Monday, June 13, 2016

Neuroscience In The News On June 13

These are articles that I found of interest relating to news about Neuroscience.  In this issue, I have highlighted articles about the signaling network of the brain, making and breaking a habit in the brain, and Trauma and Neuroscience learning.

Please check out the article links below and feel free to comment with other information related to these subjects.  I enjoy learning as much as I can about the brain and passing this information on to everyone else that shares these passions.

This is for the week beginning June 13, 2016.

Please come back each week and hopefully I will have some more highlights.  Feel free to share with me ones that you have found and I may highlight those as well.

Feel free to check out the highlighted articles from June 6, 2016

Signaling Network Of The Brain

Researchers have taken an important step toward deciphering the brain's complex neuroelectric communication system that could underlie sleep disorders and conditions such as Alzheimer's, epilepsy and schizophrenia.

The complex communication network connects groups of neurons that can be identified and studied by imaging the brain while a person rests using functional magnetic resonance imaging. Because the brain's resting state is not biased by any particular task, the approach provides a way to study its "intrinsic functional organization," said Zhongming Liu, an assistant professor of biomedical engineering and electrical and computer engineering at Purdue University.

"Data related to blood flow are different from the language used by the neurons themselves," said Liu, whose research is also affiliated with the Purdue Institute for Integrative Neuroscience. "The neurons use electrical signals to talk to each other, and these electrical signals happen much faster than blood flow. So we are translating those slow blood-flow signals into the fast signals the neurons use."

Article Link:

Making And Breaking A Habit

Not all habits are bad. Some are even necessary. It's a good thing, for example, that we can find our way home on "autopilot" or wash our hands without having to ponder every step. But inability to switch from acting habitually to acting in a deliberate way can underlie addiction and obsessive compulsive disorders.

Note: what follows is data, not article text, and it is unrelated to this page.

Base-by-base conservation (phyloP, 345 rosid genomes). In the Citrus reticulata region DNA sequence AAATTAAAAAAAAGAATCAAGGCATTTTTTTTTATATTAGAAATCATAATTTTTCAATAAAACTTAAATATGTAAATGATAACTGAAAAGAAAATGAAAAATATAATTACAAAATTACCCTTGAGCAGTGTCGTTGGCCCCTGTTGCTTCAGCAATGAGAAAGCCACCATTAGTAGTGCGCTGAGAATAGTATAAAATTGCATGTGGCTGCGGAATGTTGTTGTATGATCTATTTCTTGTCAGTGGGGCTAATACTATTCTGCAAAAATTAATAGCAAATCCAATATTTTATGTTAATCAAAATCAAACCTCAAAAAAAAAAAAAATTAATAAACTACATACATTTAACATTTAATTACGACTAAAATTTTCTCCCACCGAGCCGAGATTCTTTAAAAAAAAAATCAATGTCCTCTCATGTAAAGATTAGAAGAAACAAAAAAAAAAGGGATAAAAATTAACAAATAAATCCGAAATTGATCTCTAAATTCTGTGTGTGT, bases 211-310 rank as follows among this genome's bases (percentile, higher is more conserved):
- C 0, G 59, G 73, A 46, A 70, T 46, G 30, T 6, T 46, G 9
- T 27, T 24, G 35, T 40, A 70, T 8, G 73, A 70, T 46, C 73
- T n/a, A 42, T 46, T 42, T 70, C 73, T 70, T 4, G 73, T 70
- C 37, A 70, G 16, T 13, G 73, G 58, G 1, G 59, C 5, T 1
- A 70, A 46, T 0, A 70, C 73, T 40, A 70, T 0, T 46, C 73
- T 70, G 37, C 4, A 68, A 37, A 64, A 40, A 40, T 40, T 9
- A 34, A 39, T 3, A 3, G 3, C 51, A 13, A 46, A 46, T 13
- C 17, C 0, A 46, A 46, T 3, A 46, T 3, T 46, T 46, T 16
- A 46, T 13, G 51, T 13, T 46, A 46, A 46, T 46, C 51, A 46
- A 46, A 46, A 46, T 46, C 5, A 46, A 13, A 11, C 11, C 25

The study is published in Neuron and was led by Christina Gremel, assistant professor of psychology at the University of California San Diego, who began the work as a postdoctoral researcher at the National Institute on Alcohol Abuse and Alcoholism of the National Institutes of Health.

The study provides the strongest evidence to date, Gremel said, that the brain's circuits for habitual and goal-directed action compete for control -- in the orbitofrontal cortex, a decision-making area of the brain -- and that neurochemicals called endocannabinoids allow for habit to take over, by acting as a sort of brake on the goal-directed circuit.

Article Link:

Trauma and Neuroscience Learning

“We have a reasonable understanding of the negative spectrum of emotions like fear and stress responses, but we don’t know much about the positive side. What regulates joy? Where is our sense of resilience? Optimism?” Vaidya asks. “And all of these are clearly regulated by our brain.” Her lab at TIFR is one of the few in India to explore these complex questions.

Vaidya finds it fascinating how we all develop such unique circuitry, and, consequently, such different ways of responding to trauma despite sharing an identical neurological architecture. “It’s like this,” she explains. “In the beginning, an architect designs all the flats in a building identically. But after people start living in them, the homes will look extremely different because they bring in their own personal flavour. Similarly, genetically, our brains are designed on a blueprint, we all have prefrontal cortex in the same place, and yet in the micro details we vary.”

A study from her lab showed proof of this. “We showed that when you have traumatic events happen in the early window of life you actually show ageing-related effects two years down the road. The ability of the hippocampus [a part of the brain] to make new neurons drops abnormally in trauma. This tells us that if there is a traumatic early event, you may not see effects right away but there are effects down the road waiting for you.”

Article Link:

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